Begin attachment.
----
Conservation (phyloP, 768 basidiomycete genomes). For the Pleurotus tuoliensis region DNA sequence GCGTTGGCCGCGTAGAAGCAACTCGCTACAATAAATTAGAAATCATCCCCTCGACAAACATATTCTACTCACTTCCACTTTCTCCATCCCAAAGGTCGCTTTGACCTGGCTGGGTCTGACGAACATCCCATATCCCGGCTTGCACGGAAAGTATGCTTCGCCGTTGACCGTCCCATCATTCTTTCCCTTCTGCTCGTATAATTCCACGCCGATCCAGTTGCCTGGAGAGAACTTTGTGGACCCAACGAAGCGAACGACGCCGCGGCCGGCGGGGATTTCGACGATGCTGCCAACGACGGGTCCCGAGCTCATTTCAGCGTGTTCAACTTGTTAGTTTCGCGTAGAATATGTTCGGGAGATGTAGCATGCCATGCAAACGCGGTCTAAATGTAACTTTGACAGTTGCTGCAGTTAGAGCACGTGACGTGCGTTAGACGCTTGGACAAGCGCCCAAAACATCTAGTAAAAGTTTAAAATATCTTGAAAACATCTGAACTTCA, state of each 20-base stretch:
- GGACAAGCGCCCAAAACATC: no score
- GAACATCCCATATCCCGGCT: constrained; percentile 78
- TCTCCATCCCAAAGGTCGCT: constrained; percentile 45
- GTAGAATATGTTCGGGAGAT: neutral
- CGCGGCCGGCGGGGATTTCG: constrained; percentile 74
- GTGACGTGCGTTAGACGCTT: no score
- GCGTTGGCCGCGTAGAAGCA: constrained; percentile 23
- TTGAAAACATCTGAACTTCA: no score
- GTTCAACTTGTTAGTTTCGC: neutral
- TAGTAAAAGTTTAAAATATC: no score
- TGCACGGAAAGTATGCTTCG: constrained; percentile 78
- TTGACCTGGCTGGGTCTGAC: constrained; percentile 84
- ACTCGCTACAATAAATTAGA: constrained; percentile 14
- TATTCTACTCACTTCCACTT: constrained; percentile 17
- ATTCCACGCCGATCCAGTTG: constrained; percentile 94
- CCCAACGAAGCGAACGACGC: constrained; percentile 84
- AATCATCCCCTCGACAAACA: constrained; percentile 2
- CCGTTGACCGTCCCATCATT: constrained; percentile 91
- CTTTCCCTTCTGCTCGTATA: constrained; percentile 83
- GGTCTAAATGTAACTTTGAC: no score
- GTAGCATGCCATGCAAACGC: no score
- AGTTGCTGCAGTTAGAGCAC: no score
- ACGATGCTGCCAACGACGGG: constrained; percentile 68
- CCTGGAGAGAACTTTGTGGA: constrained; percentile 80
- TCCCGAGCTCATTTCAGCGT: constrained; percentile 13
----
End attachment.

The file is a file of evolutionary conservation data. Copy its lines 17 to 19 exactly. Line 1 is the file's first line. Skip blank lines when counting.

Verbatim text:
- CCCAACGAAGCGAACGACGC: constrained; percentile 84
- AATCATCCCCTCGACAAACA: constrained; percentile 2
- CCGTTGACCGTCCCATCATT: constrained; percentile 91